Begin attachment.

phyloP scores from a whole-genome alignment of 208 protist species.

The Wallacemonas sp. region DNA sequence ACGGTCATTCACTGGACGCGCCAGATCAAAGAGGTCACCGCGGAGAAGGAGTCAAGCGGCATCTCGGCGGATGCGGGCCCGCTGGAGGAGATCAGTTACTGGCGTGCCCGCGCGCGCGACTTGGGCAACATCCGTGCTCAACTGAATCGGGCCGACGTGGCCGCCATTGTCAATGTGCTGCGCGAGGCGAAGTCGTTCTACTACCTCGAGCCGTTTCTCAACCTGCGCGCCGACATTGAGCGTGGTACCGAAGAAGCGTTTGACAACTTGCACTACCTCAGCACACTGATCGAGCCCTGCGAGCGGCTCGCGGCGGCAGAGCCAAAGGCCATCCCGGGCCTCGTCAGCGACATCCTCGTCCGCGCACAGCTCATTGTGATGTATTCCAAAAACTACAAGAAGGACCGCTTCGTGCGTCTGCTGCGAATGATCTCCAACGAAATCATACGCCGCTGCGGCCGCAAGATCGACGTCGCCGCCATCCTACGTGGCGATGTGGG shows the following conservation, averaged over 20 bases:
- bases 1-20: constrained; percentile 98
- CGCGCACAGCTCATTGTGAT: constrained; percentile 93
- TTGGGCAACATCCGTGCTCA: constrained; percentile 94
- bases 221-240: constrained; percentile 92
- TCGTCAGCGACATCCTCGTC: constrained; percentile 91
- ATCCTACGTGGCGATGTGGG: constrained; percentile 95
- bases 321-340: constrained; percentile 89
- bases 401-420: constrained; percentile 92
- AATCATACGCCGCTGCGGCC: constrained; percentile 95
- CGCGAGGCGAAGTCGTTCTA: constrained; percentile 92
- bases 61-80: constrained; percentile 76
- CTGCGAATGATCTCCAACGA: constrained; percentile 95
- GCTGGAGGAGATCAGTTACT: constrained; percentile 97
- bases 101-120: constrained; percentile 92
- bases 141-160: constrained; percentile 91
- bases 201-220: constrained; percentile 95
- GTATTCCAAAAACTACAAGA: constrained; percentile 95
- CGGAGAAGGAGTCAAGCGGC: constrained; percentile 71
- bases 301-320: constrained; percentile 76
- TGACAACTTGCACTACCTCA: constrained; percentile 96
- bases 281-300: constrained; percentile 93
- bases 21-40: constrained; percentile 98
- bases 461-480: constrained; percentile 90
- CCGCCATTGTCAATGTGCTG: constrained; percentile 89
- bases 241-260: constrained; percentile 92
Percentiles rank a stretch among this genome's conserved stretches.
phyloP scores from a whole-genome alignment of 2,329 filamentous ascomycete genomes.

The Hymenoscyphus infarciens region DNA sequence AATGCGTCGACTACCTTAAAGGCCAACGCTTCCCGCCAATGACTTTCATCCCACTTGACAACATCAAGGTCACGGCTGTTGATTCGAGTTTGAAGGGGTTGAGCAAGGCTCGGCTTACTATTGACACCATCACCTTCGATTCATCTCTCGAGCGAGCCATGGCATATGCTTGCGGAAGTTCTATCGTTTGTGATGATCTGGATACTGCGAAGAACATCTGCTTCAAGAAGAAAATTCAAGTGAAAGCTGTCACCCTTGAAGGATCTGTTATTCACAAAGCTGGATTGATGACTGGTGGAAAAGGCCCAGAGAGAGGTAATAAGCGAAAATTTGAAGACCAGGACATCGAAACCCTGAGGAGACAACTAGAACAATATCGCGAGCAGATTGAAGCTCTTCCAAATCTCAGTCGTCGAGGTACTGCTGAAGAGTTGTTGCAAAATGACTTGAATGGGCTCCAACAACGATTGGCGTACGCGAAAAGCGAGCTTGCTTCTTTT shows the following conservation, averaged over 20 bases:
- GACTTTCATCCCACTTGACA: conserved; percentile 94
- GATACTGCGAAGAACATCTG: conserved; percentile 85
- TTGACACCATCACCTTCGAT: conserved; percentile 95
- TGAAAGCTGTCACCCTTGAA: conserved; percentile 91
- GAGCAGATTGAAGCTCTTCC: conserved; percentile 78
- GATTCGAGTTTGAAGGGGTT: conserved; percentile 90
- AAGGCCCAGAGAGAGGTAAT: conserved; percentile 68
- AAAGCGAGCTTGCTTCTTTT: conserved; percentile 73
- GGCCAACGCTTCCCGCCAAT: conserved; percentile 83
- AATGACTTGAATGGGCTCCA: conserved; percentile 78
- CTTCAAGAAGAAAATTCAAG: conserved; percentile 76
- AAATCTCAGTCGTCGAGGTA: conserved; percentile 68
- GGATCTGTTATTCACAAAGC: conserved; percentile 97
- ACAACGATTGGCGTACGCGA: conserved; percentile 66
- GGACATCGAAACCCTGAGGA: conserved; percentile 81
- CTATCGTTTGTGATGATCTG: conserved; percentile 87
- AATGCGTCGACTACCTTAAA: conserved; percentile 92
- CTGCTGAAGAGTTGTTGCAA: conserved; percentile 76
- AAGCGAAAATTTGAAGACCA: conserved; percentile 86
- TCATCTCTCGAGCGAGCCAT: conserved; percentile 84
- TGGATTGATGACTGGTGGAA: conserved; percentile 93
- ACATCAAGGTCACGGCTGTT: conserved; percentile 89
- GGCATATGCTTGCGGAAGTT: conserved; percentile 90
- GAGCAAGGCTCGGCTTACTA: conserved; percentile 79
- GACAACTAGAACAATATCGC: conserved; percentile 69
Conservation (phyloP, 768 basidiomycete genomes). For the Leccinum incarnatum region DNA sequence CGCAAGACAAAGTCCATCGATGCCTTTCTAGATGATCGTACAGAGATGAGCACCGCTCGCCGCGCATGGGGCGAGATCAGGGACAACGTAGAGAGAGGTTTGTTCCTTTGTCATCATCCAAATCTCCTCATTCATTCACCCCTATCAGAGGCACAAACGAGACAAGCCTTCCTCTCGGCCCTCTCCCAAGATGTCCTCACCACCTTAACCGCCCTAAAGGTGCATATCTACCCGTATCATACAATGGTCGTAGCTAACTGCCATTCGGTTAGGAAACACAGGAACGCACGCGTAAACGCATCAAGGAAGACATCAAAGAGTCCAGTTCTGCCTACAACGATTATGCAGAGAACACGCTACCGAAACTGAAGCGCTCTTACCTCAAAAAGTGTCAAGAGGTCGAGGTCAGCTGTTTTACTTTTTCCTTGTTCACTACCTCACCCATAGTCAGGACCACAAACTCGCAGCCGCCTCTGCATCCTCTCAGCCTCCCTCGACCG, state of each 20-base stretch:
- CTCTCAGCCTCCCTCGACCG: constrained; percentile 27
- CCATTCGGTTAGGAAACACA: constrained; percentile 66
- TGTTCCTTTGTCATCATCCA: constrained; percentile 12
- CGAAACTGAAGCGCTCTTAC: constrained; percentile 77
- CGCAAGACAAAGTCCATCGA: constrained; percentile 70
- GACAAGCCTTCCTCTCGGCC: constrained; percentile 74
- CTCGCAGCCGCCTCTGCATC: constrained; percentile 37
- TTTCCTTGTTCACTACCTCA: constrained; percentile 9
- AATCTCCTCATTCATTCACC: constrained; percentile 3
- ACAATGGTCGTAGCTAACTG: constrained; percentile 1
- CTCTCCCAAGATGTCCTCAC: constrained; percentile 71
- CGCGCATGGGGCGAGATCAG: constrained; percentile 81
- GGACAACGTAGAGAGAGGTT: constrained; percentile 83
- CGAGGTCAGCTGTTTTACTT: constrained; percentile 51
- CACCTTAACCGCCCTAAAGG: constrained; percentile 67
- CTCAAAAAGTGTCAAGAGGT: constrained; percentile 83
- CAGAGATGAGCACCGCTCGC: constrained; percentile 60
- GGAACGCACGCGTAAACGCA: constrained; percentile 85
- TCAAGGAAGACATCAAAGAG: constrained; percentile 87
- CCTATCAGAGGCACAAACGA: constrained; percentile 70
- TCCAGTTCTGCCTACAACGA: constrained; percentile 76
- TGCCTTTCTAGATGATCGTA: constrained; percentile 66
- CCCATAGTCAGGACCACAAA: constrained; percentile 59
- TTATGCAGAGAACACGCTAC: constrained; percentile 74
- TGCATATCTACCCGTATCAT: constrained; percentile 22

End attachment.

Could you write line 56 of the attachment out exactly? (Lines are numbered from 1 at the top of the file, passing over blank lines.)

Conservation (phyloP, 768 basidiomycete genomes). For the Leccinum incarnatum region DNA sequence CGCAAGACAAAGTCCATCGATGCCTTTCTAGATGATCGTACAGAGATGAGCACCGCTCGCCGCGCATGGGGCGAGATCAGGGACAACGTAGAGAGAGGTTTGTTCCTTTGTCATCATCCAAATCTCCTCATTCATTCACCCCTATCAGAGGCACAAACGAGACAAGCCTTCCTCTCGGCCCTCTCCCAAGATGTCCTCACCACCTTAACCGCCCTAAAGGTGCATATCTACCCGTATCATACAATGGTCGTAGCTAACTGCCATTCGGTTAGGAAACACAGGAACGCACGCGTAAACGCATCAAGGAAGACATCAAAGAGTCCAGTTCTGCCTACAACGATTATGCAGAGAACACGCTACCGAAACTGAAGCGCTCTTACCTCAAAAAGTGTCAAGAGGTCGAGGTCAGCTGTTTTACTTTTTCCTTGTTCACTACCTCACCCATAGTCAGGACCACAAACTCGCAGCCGCCTCTGCATCCTCTCAGCCTCCCTCGACCG, state of each 20-base stretch: